When I arrive in a space, I often travel with a candle or something that makes me feel like ‘this is now my sanctuary’ so I feel settled. Otherwise, I’ve noticed I find sleeping difficult and feel disorientated.
I make no fans in the hospitality industry here but I also move furniture in hotel rooms all the time. People think that you can’t move furniture but you can. If you want the desk to be somewhere else and you’re working from there, you can move it then move it back.
As soon as I return to a space that is mine or where I’ll be for a while, I always shower. You feel very people-y after a long-haul flight so I shower all the people off me, (which includes washing my hair), put my clothes away or do a load of laundry. Then I’m a little more grounded.
If you could be anywhere in the world right now, where would you go?
Today, I’d definitely be on a plane to join some of my peers who are on the border of Ukraine and Romania.
I do a lot of work with World Vision and they’re on the border of Romania at the moment helping mainly women and children, providing safe spaces.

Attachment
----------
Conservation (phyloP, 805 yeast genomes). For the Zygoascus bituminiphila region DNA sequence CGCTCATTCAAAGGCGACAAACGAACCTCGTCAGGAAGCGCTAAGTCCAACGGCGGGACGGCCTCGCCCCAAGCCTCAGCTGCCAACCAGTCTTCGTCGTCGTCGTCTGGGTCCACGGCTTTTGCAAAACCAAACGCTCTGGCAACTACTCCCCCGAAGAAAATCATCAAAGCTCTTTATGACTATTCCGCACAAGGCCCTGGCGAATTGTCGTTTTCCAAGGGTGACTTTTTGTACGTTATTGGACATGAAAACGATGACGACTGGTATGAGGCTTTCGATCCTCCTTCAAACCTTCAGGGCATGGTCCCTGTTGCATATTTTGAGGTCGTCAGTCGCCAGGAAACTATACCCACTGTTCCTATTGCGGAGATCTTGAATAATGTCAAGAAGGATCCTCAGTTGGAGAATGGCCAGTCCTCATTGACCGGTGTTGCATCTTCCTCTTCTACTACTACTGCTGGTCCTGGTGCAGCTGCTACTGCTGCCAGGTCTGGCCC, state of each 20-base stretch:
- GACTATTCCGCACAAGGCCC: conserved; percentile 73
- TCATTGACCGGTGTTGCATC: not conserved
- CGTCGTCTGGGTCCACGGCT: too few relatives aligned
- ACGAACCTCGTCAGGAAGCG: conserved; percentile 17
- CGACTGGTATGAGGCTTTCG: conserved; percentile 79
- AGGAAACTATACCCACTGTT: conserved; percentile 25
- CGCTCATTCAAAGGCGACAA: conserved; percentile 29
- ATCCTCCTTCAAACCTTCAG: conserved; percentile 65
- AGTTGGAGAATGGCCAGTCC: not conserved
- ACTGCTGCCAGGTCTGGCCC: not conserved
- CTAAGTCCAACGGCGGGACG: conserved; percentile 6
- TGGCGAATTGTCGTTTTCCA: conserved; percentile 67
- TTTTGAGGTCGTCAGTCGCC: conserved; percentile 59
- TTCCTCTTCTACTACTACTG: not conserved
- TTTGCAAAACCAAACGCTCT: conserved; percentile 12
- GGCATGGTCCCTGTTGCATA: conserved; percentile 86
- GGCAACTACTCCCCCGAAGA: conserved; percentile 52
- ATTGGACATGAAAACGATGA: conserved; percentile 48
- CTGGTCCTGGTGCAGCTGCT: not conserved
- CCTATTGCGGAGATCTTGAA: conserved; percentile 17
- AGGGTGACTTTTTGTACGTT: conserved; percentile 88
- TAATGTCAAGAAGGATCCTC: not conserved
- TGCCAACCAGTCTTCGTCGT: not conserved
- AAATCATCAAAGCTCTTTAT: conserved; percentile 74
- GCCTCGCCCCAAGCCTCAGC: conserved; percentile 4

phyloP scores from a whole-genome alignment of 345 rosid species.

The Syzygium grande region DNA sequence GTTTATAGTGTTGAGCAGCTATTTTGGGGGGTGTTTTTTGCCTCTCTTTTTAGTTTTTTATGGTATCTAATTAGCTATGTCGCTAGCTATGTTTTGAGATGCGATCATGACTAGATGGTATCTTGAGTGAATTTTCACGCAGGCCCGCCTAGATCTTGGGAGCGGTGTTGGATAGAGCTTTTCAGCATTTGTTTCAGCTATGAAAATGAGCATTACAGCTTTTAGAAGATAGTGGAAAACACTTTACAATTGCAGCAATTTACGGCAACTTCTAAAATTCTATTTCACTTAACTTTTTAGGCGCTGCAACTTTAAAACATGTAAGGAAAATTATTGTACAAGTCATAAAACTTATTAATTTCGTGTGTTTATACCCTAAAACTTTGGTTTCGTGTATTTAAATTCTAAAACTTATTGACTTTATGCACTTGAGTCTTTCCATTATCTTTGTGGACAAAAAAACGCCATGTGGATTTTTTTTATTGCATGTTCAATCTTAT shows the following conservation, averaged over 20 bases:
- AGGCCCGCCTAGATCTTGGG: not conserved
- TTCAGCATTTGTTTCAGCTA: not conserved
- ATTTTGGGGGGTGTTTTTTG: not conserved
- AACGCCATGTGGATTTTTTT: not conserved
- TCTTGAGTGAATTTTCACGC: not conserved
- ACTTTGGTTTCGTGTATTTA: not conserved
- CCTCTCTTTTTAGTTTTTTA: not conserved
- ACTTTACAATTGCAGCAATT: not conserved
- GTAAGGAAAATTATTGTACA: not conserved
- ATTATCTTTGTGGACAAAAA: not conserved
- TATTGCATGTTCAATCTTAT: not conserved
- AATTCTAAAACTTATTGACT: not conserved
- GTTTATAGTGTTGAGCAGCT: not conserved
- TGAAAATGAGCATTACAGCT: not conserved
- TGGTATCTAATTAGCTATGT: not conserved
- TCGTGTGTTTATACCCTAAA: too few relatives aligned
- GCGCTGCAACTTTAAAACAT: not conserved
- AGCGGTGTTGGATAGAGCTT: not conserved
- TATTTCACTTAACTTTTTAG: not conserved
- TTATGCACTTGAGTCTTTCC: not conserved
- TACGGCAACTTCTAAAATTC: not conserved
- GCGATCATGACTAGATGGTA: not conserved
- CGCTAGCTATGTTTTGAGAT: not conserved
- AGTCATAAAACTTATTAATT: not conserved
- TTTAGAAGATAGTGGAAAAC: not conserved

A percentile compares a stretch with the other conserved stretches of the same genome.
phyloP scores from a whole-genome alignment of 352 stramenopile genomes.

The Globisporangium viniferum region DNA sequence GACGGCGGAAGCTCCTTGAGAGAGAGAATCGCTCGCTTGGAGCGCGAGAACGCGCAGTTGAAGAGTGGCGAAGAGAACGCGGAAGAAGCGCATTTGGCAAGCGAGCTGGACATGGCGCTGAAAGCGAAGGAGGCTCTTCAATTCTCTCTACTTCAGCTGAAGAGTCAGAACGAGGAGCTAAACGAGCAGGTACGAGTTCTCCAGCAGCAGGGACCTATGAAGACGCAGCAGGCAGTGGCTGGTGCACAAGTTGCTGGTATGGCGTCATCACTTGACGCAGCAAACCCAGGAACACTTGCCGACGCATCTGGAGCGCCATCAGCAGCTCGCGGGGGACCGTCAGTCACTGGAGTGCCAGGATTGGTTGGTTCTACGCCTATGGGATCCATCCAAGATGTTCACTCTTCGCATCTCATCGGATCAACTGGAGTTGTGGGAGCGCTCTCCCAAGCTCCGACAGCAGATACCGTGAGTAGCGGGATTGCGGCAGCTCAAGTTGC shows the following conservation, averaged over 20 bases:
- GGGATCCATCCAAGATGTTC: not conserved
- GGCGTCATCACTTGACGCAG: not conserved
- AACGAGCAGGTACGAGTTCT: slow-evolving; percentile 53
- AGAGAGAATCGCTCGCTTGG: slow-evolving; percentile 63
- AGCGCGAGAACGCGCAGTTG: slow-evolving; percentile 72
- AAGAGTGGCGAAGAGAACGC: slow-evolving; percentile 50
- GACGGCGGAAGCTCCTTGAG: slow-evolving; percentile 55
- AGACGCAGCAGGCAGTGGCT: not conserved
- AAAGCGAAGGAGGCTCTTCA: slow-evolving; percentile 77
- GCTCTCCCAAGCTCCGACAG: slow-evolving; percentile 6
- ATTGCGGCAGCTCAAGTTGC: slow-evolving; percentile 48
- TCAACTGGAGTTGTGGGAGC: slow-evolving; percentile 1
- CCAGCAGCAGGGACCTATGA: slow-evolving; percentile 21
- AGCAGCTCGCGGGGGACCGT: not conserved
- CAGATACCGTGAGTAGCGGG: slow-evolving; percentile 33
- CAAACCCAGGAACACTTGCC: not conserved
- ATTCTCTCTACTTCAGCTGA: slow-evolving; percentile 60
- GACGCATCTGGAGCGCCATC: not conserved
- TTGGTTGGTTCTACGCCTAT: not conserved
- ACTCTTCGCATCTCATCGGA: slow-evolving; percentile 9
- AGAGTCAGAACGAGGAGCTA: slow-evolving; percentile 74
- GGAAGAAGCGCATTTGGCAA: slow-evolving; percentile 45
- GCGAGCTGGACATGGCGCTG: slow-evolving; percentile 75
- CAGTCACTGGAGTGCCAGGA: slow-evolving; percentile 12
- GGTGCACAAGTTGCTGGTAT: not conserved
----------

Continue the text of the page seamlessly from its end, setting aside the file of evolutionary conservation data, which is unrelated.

In 2016, Crossman, who is a World Vision ambassador, spent a week in Jordan to assist with the work the charity was doing for Syrian refugees. Photo / Supplied
I have done this work with them before on the border of Syria and Jordan, so I’m familiar with the work and if I could leave today that’s exactly where I’d head.
And for more of a holiday?
I’m actually really looking forward to going to Iceland with a couple of friends in a few months.
It’s a place I, honestly, know nothing about, so I’m excited to explore. I don’t know if I should do research… the only thing I should research is the temperature.
I went to South Korea once and had no idea how cold it was and was wildly unprepared. So that’s another tip; check the temperature and pack accordingly.
Crossman’s podcast ‘Pretty Depressed’, which talks to successful figures, advocates and experts about mental health launched its third season on March 8.